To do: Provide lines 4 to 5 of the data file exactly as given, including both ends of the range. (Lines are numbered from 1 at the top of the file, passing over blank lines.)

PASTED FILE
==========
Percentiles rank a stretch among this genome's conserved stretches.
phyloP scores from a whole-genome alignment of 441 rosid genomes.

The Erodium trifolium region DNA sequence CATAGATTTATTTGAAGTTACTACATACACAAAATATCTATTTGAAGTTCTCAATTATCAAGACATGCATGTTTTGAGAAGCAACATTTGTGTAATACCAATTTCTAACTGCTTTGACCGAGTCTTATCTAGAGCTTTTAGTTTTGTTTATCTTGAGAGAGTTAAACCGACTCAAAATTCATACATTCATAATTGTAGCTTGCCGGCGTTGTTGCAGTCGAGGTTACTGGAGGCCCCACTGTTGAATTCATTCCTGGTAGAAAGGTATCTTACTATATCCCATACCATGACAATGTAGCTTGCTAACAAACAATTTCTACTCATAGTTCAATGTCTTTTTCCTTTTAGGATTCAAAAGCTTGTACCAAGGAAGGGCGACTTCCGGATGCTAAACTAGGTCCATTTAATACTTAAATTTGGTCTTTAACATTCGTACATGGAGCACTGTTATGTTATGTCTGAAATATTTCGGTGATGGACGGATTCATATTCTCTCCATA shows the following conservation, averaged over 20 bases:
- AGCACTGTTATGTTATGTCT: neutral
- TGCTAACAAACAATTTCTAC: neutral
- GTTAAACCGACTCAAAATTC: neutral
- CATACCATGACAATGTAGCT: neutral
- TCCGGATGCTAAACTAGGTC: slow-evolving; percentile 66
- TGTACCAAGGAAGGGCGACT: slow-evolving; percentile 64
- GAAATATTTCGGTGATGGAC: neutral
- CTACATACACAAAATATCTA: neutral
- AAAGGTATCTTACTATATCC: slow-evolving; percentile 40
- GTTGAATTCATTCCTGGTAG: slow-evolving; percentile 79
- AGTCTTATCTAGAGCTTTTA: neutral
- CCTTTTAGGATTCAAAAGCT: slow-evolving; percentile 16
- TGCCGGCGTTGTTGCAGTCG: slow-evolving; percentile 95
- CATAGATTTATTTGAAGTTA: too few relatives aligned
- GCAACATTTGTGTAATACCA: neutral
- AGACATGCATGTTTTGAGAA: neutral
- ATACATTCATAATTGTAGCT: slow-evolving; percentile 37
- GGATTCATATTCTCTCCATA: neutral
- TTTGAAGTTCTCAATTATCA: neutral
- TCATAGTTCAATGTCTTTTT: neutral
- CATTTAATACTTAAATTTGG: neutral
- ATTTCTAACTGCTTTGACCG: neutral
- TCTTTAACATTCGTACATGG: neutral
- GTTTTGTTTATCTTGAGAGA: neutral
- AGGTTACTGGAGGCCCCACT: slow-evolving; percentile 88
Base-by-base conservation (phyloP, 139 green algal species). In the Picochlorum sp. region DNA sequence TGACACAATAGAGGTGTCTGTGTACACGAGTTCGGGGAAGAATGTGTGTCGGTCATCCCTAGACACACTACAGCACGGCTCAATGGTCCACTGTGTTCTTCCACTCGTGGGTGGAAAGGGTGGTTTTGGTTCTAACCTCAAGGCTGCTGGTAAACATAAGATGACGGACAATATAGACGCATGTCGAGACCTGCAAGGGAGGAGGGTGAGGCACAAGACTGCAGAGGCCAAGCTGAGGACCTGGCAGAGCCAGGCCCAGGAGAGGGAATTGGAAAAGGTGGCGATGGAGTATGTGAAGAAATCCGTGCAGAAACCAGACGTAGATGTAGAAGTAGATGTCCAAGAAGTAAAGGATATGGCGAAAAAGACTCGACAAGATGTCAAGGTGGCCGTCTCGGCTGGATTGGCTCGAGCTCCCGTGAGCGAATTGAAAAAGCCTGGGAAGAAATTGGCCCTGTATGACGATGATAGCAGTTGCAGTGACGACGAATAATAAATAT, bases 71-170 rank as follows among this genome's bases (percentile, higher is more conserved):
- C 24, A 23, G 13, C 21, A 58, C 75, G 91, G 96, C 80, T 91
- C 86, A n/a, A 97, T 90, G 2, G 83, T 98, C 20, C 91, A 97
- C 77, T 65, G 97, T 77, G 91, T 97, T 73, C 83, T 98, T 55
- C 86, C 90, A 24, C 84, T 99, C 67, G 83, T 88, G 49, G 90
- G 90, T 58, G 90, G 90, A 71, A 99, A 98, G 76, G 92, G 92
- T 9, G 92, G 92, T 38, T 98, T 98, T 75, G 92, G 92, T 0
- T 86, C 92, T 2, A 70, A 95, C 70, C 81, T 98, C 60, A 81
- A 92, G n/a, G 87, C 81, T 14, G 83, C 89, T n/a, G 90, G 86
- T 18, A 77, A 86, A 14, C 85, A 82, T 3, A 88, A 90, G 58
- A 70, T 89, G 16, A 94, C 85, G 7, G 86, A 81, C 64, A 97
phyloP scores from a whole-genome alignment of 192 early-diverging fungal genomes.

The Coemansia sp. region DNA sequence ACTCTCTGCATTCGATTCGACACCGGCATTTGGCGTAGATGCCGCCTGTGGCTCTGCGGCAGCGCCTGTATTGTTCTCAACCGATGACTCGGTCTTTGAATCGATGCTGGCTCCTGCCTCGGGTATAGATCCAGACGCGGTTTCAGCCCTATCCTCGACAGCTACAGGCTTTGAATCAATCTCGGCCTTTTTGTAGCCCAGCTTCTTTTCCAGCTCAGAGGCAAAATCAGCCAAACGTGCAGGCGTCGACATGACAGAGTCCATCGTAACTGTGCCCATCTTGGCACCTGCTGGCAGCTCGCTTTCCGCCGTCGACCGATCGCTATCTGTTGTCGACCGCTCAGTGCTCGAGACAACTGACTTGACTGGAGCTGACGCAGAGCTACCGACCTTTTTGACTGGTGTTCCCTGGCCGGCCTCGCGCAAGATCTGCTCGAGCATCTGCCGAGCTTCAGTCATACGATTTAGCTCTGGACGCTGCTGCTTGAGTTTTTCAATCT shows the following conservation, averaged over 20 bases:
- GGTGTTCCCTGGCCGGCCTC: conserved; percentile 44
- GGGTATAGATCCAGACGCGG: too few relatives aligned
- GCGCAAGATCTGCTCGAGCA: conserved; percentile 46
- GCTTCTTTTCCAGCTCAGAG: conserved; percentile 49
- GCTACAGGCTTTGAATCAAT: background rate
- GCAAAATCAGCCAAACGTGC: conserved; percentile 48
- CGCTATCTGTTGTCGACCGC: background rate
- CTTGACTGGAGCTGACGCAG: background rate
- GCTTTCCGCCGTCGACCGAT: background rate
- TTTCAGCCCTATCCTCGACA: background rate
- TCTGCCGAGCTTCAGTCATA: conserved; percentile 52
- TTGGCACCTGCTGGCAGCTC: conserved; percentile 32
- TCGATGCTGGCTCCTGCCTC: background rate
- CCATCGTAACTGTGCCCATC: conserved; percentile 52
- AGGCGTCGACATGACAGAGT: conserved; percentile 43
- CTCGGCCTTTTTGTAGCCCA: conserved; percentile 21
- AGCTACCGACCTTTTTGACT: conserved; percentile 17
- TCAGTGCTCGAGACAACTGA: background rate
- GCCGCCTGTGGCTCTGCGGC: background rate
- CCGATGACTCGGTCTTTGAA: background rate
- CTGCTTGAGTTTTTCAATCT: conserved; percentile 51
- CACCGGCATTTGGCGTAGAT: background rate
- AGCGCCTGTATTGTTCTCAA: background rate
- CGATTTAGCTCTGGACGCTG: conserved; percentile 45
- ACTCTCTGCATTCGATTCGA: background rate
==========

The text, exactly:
- AGCACTGTTATGTTATGTCT: neutral
- TGCTAACAAACAATTTCTAC: neutral